The intervention group (children and their parents) will have five one-on-one sessions with a pediatric nurse, while the control group will have three one-on-one sessions during a 16-week period. Both groups will be asked to perform daily peak-flow monitoring at home and to record their peak-flow values, asthma symptoms, and medications in an asthma diary.
"The first thing we do with the intervention group is to teach kids what their peak-flow numbers mean," Burkhart says. "We have them blow into the meter in the morning and in the evening for two to three weeks so we can determine their 'personal best'their highest numberto get a baseline. Then we determine their 'zones,' which are color-coded, based on their personal best value." She teaches children to think of their zones in terms of a traffic light.
An action plan is put in place so that the child and parent know exactly what to do for each zone. "Green means your asthma is under control. Yellow means take action. It indicates the child may need to add a bronchodilator medication and to increase the amount of inhaled corticosteroids in order to control the symptoms. If the peak flow values drop into the red zone, we teach the children that they should head to the nearest emergency department."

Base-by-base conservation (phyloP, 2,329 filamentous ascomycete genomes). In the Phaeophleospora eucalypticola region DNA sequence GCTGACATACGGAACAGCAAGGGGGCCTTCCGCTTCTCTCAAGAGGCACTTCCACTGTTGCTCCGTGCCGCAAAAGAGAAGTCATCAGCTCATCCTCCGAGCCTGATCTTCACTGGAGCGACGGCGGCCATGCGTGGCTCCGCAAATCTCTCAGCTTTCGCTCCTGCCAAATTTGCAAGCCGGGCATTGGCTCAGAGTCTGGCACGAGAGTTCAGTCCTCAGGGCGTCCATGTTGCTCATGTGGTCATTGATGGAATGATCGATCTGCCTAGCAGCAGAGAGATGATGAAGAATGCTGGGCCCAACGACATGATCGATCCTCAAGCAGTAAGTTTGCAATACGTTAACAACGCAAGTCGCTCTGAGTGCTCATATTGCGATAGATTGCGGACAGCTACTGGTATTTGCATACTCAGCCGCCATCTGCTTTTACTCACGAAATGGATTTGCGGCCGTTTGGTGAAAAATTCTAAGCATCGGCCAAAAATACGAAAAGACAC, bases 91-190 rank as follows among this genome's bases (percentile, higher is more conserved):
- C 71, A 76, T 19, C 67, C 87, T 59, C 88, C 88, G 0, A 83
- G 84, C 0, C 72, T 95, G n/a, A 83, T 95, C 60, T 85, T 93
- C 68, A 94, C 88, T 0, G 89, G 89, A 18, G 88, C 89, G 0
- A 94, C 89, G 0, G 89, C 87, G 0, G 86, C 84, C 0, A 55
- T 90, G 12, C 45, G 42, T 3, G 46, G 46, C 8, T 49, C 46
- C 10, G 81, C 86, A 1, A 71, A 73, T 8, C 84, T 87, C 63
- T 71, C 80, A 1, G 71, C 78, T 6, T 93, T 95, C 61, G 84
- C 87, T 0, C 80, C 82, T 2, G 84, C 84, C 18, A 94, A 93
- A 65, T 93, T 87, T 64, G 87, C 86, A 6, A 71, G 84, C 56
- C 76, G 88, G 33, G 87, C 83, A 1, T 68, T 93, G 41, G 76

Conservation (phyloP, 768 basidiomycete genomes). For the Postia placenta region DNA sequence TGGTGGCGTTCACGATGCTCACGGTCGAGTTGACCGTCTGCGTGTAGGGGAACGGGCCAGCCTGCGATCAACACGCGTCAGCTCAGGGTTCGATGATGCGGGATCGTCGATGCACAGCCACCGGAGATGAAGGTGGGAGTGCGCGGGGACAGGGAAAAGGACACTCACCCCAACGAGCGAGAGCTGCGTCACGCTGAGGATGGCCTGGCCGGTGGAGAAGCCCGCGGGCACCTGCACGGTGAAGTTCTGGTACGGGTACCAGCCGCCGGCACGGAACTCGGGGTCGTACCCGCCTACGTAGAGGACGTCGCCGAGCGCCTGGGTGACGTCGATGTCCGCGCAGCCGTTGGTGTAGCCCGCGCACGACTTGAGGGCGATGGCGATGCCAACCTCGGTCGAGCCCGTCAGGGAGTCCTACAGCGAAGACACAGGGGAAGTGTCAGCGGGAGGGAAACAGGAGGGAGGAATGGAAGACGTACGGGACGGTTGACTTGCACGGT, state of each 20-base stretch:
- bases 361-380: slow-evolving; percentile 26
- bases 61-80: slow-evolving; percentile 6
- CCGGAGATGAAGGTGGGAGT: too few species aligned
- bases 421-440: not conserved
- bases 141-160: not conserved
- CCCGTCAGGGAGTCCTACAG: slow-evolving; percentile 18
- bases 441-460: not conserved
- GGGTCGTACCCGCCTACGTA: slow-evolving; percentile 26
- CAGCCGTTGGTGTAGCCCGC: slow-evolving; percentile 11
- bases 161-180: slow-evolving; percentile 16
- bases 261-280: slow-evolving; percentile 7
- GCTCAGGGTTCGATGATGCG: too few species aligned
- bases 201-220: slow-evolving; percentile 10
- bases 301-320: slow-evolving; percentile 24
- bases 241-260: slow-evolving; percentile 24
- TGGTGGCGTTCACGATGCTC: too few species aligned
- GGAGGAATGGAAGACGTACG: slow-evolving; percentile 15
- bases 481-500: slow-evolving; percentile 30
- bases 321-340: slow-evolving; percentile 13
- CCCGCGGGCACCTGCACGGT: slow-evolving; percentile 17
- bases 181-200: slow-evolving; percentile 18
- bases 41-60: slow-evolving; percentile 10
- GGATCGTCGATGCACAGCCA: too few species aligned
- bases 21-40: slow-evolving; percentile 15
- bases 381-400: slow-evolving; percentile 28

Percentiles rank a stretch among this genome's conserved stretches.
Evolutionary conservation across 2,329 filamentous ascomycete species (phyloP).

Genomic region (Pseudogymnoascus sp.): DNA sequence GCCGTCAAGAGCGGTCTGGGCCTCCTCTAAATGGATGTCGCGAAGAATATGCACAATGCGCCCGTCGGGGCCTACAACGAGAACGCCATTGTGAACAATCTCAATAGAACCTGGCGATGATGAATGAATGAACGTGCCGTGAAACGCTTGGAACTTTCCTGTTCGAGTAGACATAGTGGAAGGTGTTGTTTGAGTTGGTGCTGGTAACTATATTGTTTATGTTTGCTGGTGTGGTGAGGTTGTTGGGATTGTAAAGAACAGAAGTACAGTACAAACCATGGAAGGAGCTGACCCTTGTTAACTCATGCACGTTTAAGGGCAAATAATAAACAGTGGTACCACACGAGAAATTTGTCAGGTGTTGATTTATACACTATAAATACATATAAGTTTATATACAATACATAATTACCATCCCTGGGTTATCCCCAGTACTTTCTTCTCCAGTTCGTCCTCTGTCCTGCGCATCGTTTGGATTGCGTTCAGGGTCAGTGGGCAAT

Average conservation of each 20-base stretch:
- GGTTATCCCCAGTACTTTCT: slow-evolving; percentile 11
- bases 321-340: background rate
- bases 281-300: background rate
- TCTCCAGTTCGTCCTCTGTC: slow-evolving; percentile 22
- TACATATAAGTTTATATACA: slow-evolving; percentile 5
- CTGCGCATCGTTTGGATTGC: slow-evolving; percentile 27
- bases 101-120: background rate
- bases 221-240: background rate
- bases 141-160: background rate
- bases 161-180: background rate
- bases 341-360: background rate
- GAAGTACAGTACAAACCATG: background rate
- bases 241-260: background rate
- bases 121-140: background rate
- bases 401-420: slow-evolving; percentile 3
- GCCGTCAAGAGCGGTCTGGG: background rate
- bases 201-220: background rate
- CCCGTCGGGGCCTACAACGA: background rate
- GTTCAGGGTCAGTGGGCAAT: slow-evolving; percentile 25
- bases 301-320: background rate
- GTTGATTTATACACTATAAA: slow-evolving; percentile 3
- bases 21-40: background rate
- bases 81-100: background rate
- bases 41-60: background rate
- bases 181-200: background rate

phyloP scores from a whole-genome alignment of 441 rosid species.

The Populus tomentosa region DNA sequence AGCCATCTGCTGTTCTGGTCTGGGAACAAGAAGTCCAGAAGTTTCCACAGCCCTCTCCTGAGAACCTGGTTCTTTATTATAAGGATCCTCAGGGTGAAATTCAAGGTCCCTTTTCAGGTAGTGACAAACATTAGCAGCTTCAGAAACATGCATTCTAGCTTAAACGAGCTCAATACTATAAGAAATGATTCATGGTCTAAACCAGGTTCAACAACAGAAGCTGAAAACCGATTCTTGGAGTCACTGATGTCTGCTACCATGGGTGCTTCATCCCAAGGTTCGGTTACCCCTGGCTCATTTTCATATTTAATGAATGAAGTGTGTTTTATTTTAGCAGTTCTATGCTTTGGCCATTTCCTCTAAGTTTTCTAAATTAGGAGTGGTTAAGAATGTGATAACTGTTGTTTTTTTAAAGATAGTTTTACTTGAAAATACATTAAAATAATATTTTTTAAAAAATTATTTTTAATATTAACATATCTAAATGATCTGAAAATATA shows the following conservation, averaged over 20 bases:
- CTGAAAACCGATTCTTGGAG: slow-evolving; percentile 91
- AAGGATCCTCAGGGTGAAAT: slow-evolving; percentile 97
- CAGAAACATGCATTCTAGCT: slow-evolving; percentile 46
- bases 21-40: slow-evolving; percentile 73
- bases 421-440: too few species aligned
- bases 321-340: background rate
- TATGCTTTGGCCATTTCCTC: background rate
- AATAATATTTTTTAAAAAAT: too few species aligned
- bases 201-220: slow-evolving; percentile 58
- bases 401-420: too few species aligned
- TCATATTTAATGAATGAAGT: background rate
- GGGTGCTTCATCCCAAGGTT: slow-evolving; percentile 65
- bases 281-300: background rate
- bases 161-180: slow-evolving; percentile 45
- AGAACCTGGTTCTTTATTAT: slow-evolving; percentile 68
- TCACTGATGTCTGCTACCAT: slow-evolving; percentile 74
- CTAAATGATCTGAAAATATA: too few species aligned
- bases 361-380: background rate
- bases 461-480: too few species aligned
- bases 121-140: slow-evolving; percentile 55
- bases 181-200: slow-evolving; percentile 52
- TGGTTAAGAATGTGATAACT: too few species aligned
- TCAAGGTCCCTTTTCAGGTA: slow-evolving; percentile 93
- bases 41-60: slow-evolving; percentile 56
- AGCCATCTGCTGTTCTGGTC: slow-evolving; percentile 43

Burkhart's own son, she says, has diligently used the meter and worked hard all his life to manage his asthma well and prevent asthma attacks. "He's 26 now and living in New York City," she says. "He's doing greathe recently ran in the marathon there and crossed the finish line with his family cheering him on."
For information on how your child can participate in the Children with Asthma Study, call 859/323-6874.